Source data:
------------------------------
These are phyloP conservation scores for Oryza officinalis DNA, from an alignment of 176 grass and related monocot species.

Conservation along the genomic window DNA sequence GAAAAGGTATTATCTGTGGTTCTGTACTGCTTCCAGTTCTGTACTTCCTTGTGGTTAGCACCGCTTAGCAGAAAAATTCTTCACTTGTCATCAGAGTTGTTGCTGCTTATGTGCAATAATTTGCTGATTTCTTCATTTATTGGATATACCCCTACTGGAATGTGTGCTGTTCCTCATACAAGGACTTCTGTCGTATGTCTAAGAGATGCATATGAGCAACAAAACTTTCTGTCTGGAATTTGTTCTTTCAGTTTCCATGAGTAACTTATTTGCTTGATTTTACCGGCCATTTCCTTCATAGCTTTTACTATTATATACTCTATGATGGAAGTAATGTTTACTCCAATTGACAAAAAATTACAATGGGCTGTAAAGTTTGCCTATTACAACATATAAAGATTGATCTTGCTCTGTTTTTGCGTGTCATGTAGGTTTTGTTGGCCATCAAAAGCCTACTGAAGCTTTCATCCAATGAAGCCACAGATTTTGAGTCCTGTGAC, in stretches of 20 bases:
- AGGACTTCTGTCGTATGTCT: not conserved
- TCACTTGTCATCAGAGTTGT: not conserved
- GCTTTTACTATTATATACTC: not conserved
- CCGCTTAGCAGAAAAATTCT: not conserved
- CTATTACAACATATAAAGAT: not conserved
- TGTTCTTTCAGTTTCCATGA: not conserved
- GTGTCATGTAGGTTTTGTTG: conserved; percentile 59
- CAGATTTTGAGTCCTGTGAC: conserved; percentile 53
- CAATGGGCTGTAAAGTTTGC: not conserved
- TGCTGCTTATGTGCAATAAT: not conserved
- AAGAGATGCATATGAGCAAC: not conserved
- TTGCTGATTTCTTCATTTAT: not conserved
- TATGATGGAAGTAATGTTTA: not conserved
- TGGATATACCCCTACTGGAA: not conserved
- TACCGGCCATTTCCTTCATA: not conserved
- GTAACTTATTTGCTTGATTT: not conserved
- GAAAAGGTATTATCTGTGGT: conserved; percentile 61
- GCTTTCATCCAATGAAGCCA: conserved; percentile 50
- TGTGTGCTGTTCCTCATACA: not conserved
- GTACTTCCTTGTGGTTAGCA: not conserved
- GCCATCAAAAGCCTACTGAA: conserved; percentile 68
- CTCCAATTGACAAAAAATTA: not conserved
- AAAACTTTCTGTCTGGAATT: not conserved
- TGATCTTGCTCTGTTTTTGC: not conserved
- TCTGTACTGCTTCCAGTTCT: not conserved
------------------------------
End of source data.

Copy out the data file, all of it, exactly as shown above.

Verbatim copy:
These are phyloP conservation scores for Oryza officinalis DNA, from an alignment of 176 grass and related monocot species.

Conservation along the genomic window DNA sequence GAAAAGGTATTATCTGTGGTTCTGTACTGCTTCCAGTTCTGTACTTCCTTGTGGTTAGCACCGCTTAGCAGAAAAATTCTTCACTTGTCATCAGAGTTGTTGCTGCTTATGTGCAATAATTTGCTGATTTCTTCATTTATTGGATATACCCCTACTGGAATGTGTGCTGTTCCTCATACAAGGACTTCTGTCGTATGTCTAAGAGATGCATATGAGCAACAAAACTTTCTGTCTGGAATTTGTTCTTTCAGTTTCCATGAGTAACTTATTTGCTTGATTTTACCGGCCATTTCCTTCATAGCTTTTACTATTATATACTCTATGATGGAAGTAATGTTTACTCCAATTGACAAAAAATTACAATGGGCTGTAAAGTTTGCCTATTACAACATATAAAGATTGATCTTGCTCTGTTTTTGCGTGTCATGTAGGTTTTGTTGGCCATCAAAAGCCTACTGAAGCTTTCATCCAATGAAGCCACAGATTTTGAGTCCTGTGAC, in stretches of 20 bases:
- AGGACTTCTGTCGTATGTCT: not conserved
- TCACTTGTCATCAGAGTTGT: not conserved
- GCTTTTACTATTATATACTC: not conserved
- CCGCTTAGCAGAAAAATTCT: not conserved
- CTATTACAACATATAAAGAT: not conserved
- TGTTCTTTCAGTTTCCATGA: not conserved
- GTGTCATGTAGGTTTTGTTG: conserved; percentile 59
- CAGATTTTGAGTCCTGTGAC: conserved; percentile 53
- CAATGGGCTGTAAAGTTTGC: not conserved
- TGCTGCTTATGTGCAATAAT: not conserved
- AAGAGATGCATATGAGCAAC: not conserved
- TTGCTGATTTCTTCATTTAT: not conserved
- TATGATGGAAGTAATGTTTA: not conserved
- TGGATATACCCCTACTGGAA: not conserved
- TACCGGCCATTTCCTTCATA: not conserved
- GTAACTTATTTGCTTGATTT: not conserved
- GAAAAGGTATTATCTGTGGT: conserved; percentile 61
- GCTTTCATCCAATGAAGCCA: conserved; percentile 50
- TGTGTGCTGTTCCTCATACA: not conserved
- GTACTTCCTTGTGGTTAGCA: not conserved
- GCCATCAAAAGCCTACTGAA: conserved; percentile 68
- CTCCAATTGACAAAAAATTA: not conserved
- AAAACTTTCTGTCTGGAATT: not conserved
- TGATCTTGCTCTGTTTTTGC: not conserved
- TCTGTACTGCTTCCAGTTCT: not conserved